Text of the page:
Not-Nut Butters for Back to School

Sesame seeds, sunflower seeds, pumpkin seeds and soy nuts work great as alternatives to nut butters. Learn how to make your own seed butter.

It’s that time again. The kids are heading back to school and you’re thinking about lunches. Of course, you want to pack something that’s easy, portable, fresh, healthy and tasty, and something your kids will love. In my youth, that meant peanut butter. But that was way back when peanut butter was the only nut butter around, and peanut and tree nut allergies were rare. 

If you have a child with allergies, take heart. Sesame seeds, sunflower seeds, pumpkin seeds and soy nuts work great as alternatives. You can purchase seed butters or make your own (I’ll tell you how). They provide healthy fats, natural fiber, vitamins and minerals. Plus, they’re portable, spreadable, tasty and can be enjoyed for breakfast, lunch, snacks and desserts.


Kinds of Not-Nut Butters

  • Both sesame seed butter and tahini are made from sesame seeds, either toasted or raw, although the toasted variety is more flavorful. Tahini is great with bananas, apples, carrots and celery. Some kids prefer tahini mixed with honey and dried fruits.

  • Sunflower seed butter is made from roasted sunflower seeds and is very similar in taste and appearance to peanut butter, so it can quickly become a favorite with kids.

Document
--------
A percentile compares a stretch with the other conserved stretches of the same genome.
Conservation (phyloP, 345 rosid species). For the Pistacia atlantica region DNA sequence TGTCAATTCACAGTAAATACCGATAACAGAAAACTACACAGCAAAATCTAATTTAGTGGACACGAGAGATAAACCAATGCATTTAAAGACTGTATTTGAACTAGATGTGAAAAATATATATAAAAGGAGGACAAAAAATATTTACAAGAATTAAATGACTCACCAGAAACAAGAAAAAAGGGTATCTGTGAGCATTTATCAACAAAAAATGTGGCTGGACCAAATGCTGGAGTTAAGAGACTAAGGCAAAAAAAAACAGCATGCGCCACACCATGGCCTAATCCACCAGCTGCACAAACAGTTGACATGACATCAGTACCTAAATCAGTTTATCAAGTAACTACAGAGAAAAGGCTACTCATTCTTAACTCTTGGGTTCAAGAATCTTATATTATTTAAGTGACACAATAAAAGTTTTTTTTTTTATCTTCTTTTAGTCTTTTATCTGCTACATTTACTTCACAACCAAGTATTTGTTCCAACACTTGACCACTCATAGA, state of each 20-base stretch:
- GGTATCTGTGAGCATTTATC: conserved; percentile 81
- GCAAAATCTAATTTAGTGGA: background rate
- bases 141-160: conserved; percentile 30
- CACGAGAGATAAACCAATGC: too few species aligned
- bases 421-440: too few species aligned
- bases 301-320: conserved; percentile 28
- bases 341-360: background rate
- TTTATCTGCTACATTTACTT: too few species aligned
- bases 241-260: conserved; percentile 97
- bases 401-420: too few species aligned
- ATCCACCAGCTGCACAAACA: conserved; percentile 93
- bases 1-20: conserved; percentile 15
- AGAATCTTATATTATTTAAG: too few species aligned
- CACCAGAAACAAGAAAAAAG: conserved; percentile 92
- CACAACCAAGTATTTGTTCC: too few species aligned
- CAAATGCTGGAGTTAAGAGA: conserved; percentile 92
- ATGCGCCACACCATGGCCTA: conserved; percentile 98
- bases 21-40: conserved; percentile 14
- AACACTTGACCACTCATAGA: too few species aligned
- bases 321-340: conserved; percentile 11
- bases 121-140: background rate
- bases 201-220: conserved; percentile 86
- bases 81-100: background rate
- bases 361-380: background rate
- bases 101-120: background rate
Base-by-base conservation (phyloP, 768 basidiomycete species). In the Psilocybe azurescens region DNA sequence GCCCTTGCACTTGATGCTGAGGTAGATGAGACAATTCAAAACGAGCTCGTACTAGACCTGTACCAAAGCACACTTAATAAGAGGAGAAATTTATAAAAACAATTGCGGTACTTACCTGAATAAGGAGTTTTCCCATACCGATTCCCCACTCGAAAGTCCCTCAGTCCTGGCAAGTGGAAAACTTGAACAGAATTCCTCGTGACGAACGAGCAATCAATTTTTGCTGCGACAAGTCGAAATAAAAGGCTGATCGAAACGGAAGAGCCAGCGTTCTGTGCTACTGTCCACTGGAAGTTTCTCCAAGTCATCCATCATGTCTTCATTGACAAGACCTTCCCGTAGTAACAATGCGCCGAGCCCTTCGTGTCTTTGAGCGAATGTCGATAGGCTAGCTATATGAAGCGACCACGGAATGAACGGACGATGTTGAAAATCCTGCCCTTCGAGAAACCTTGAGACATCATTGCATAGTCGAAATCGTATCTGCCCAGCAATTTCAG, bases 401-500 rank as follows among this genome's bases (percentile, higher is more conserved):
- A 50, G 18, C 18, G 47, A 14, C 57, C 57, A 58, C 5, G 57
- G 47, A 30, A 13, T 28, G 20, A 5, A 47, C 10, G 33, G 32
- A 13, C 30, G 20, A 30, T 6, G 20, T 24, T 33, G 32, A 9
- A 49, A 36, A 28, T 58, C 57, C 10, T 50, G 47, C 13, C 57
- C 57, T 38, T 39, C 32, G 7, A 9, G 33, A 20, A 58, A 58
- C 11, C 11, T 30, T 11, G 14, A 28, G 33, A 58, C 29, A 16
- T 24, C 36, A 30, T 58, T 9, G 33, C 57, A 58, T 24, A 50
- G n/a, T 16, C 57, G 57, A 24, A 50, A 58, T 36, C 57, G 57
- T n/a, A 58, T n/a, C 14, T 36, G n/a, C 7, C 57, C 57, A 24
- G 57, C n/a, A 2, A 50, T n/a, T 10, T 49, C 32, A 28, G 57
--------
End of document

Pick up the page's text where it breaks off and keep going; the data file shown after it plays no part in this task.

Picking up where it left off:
• Soy nut butter is made from roasted soybeans. Soy nut butter is another peanut-butter-like treat, but remember that soy is an allergen for some folks as well.

  • Pumpkin seed butter is another alternative, especially good from roasted pumpkin seeds. Your best bet is probably making it at home since it’s not ready available commercially.

Make Your Own


It’s not hard to make your own seed or soy nut butter — just a little messy. Add seeds of your choice to a blender or food processor and puree until smooth. You may need to add a little oil in order to achieve a smooth consistency. Coconut oil and ghee (clarified butter) make wonderful additions to homemade nut butter. You can add a pinch of sea salt, a drop of honey or maple syrup, or a bit of vanilla extract if desired. Store in an air-tight container in the fridge. Experient with different seeds and be sure to try roasted varieties.


Serve It Up


Now that you’ve got your not-nut butter, have fun, get creative and try some of these serving ideas — adapting them as noted with seed or soy nut butters:

Got some ideas for nut-free kids you’d like to share? Let us know.

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